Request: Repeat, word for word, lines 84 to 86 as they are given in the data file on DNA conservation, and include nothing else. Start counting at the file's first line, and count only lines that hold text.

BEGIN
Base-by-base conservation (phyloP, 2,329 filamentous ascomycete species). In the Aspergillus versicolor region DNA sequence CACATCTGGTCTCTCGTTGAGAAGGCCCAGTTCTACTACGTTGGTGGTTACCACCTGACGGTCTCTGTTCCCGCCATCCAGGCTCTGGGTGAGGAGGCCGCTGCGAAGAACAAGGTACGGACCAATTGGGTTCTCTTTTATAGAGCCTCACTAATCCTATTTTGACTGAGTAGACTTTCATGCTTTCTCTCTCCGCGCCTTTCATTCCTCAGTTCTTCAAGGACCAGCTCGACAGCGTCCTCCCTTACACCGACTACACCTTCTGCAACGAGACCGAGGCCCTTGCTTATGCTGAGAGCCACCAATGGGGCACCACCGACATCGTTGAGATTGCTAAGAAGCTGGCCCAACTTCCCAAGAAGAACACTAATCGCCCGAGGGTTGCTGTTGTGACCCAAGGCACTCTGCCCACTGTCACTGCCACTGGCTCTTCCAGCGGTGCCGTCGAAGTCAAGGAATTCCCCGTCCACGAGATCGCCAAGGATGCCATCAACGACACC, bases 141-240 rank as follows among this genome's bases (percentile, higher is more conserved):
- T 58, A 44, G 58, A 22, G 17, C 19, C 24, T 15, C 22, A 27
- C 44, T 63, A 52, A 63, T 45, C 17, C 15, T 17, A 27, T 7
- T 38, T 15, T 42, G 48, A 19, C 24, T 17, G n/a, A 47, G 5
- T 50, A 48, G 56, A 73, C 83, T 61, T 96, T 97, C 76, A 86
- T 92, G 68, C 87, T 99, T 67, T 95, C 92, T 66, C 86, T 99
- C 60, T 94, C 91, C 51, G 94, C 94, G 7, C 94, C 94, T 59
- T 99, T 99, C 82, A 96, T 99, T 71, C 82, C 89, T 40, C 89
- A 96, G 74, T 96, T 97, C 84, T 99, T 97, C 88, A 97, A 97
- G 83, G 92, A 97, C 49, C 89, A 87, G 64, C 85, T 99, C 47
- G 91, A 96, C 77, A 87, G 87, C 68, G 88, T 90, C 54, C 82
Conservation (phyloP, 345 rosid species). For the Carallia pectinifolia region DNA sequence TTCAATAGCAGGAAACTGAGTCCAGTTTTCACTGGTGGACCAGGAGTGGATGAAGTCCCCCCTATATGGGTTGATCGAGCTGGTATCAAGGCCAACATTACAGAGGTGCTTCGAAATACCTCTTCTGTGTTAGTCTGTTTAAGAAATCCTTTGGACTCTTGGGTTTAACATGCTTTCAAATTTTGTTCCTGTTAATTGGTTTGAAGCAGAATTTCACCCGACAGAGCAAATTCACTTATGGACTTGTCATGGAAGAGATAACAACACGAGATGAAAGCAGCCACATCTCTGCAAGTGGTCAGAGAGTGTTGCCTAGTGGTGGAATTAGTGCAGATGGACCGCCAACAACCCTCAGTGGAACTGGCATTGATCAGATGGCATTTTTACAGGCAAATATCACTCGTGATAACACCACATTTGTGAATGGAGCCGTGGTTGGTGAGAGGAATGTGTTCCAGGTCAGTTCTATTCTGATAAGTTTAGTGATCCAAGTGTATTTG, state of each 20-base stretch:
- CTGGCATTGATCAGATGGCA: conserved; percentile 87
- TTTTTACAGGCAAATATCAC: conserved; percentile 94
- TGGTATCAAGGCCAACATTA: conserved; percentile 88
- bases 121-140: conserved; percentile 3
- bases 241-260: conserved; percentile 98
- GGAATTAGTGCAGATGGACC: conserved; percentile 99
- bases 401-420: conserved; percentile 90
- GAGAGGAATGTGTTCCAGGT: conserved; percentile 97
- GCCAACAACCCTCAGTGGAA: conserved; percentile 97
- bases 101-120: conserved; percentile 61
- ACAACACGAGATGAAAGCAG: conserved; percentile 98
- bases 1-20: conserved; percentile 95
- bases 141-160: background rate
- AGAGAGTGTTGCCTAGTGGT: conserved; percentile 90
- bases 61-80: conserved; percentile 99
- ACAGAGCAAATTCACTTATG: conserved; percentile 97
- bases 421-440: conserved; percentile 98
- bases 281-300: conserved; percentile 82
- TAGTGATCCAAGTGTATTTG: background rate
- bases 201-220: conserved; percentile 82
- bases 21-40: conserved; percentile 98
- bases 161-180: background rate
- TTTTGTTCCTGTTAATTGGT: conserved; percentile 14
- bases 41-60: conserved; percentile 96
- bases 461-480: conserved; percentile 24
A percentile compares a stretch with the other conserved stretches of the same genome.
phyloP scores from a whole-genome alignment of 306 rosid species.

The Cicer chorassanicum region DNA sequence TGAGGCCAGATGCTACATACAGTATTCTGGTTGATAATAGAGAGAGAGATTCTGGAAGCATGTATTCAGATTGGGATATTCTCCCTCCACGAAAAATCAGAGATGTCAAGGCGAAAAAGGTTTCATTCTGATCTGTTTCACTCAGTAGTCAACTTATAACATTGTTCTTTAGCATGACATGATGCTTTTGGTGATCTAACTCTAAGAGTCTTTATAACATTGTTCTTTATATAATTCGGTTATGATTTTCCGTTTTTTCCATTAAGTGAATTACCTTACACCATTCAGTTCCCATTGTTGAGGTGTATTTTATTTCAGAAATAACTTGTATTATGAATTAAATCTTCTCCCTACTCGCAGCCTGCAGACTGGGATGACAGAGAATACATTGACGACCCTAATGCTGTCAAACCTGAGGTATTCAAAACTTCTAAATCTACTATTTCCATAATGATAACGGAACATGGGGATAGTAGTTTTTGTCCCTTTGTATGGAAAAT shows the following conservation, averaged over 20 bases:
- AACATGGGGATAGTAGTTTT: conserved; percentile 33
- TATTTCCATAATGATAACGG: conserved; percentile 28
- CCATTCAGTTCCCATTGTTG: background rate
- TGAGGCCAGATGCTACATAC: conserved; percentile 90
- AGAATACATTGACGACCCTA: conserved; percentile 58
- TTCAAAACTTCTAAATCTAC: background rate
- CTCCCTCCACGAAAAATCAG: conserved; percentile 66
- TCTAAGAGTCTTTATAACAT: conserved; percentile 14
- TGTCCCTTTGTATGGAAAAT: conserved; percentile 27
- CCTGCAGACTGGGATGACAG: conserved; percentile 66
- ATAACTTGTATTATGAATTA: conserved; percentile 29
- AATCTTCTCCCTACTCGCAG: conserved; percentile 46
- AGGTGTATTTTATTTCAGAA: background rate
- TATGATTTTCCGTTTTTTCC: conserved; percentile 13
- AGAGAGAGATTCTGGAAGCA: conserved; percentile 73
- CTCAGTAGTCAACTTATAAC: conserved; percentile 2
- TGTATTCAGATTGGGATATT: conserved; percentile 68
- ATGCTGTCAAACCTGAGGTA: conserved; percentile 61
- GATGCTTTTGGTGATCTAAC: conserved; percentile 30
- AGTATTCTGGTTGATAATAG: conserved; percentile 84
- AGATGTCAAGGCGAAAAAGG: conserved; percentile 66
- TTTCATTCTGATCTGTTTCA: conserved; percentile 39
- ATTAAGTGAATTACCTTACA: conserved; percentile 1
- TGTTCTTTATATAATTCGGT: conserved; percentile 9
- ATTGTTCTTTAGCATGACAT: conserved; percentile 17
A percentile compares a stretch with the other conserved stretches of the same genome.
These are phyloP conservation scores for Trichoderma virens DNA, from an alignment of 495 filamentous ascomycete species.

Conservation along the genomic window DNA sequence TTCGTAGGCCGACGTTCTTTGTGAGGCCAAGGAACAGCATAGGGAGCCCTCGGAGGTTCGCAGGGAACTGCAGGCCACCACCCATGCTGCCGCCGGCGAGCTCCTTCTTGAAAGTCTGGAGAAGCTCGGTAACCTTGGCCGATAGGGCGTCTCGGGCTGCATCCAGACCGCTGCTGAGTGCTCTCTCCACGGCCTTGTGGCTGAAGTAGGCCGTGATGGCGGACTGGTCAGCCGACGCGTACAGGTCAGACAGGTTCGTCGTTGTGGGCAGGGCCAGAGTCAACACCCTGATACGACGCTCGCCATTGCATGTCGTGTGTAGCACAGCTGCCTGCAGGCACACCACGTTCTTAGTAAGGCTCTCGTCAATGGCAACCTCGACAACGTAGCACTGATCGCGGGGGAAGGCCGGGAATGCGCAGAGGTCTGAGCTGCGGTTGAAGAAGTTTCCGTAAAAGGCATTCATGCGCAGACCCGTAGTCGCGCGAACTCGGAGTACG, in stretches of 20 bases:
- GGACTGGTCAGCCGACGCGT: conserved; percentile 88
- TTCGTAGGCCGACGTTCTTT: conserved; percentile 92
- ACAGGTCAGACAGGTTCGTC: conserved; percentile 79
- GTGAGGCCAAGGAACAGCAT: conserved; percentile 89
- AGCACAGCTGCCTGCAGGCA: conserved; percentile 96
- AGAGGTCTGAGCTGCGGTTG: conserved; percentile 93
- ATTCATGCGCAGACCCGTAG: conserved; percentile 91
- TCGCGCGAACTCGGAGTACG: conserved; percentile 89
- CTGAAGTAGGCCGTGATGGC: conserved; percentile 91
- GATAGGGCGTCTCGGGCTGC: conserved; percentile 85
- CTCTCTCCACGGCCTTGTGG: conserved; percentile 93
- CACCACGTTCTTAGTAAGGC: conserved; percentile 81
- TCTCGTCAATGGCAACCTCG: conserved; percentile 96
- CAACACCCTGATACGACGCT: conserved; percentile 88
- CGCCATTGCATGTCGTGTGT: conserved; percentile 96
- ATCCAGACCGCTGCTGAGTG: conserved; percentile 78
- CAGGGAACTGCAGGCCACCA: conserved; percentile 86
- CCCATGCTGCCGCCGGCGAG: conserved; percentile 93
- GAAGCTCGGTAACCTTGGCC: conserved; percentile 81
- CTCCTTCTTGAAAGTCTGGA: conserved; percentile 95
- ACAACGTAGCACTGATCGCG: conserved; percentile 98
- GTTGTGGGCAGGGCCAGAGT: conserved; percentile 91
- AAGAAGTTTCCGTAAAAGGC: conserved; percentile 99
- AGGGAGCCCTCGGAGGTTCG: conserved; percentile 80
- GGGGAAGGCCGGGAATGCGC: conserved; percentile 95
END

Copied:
- ATCCAGACCGCTGCTGAGTG: conserved; percentile 78
- CAGGGAACTGCAGGCCACCA: conserved; percentile 86
- CCCATGCTGCCGCCGGCGAG: conserved; percentile 93